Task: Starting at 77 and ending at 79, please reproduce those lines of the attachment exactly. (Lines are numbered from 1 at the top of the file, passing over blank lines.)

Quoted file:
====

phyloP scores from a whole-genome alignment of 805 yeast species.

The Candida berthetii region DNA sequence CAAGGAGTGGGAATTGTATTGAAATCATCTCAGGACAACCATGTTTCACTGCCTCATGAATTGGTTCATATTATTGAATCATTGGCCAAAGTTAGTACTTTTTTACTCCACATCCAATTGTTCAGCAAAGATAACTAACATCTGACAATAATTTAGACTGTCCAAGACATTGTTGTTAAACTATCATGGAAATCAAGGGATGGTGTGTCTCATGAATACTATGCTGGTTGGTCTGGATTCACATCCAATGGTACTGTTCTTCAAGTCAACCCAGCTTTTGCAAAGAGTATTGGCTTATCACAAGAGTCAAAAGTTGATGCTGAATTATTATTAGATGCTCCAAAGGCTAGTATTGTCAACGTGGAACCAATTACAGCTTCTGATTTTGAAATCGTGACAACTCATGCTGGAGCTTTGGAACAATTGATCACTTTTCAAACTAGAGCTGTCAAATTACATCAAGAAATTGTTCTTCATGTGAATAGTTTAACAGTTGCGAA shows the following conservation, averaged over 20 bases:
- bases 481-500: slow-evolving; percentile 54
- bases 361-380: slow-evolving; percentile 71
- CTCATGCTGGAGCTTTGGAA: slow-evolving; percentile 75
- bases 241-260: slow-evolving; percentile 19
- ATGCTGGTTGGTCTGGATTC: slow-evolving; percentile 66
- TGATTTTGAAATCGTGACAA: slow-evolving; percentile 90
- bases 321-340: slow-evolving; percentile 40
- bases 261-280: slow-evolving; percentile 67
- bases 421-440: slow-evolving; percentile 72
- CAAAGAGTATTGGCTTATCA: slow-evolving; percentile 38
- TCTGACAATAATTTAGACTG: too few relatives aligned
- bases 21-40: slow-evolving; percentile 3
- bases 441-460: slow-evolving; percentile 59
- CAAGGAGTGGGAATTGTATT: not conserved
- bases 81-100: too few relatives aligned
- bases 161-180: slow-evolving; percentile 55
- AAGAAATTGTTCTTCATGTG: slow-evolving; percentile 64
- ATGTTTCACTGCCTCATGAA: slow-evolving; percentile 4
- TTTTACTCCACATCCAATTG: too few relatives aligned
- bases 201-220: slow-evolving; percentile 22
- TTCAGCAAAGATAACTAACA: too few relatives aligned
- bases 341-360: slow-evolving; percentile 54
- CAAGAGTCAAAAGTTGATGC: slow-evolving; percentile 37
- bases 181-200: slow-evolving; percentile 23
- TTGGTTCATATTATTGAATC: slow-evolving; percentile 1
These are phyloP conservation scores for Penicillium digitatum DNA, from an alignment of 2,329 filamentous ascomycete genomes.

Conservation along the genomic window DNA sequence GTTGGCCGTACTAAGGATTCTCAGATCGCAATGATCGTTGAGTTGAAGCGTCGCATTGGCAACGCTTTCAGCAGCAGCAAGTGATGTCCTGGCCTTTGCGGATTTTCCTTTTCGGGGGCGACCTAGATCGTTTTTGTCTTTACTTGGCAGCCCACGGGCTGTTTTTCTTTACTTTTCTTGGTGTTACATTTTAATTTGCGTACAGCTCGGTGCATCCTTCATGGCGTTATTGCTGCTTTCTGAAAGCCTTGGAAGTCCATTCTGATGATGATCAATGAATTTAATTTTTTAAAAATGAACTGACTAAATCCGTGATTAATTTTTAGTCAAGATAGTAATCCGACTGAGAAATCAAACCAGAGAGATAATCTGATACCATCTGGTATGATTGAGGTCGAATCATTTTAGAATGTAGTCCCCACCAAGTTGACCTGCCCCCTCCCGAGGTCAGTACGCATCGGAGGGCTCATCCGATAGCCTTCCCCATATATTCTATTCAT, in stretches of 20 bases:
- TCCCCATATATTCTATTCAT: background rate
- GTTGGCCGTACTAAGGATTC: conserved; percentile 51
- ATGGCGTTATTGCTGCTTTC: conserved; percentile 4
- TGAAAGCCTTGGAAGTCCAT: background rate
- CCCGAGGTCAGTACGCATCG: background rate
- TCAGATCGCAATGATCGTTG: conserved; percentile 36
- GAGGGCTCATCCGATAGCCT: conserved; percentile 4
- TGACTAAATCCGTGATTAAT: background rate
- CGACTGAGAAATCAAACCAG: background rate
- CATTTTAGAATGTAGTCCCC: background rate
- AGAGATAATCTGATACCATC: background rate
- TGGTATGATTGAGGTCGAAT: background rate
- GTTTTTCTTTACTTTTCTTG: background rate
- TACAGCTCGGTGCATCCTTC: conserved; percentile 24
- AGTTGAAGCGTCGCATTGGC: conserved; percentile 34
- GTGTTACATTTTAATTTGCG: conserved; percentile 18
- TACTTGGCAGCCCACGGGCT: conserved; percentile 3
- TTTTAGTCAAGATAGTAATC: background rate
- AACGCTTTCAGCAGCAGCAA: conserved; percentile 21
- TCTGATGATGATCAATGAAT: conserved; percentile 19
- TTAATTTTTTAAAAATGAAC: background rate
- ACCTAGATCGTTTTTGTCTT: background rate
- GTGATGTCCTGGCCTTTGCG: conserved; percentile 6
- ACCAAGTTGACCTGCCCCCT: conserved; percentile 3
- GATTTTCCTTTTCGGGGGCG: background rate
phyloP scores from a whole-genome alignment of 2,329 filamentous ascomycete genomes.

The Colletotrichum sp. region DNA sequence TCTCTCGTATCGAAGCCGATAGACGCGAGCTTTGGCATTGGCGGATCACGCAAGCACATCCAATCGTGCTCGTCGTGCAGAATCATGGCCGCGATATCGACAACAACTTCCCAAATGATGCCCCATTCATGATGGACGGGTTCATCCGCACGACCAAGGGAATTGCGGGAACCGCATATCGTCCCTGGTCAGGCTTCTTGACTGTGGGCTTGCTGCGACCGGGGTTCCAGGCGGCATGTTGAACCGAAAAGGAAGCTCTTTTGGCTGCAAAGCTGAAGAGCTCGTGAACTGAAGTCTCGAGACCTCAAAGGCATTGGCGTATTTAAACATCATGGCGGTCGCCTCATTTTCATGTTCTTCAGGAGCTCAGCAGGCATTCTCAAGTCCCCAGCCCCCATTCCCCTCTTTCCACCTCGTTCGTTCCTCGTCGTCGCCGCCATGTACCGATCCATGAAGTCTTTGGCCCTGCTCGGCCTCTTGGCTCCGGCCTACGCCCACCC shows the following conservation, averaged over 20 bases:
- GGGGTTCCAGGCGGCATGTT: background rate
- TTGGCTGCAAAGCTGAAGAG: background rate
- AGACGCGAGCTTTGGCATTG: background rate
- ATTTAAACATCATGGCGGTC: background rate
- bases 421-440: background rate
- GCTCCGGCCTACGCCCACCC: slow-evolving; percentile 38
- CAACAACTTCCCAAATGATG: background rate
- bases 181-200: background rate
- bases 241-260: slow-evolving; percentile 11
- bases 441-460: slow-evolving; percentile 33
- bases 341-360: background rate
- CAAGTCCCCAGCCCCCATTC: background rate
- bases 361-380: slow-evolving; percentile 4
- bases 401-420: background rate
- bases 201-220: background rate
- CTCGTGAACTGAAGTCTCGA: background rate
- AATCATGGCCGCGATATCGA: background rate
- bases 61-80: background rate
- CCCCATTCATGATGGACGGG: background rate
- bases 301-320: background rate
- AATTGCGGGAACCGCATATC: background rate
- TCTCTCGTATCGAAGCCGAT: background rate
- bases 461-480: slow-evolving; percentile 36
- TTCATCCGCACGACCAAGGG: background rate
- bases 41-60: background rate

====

- AATTGCGGGAACCGCATATC: background rate
- TCTCTCGTATCGAAGCCGAT: background rate
- bases 461-480: slow-evolving; percentile 36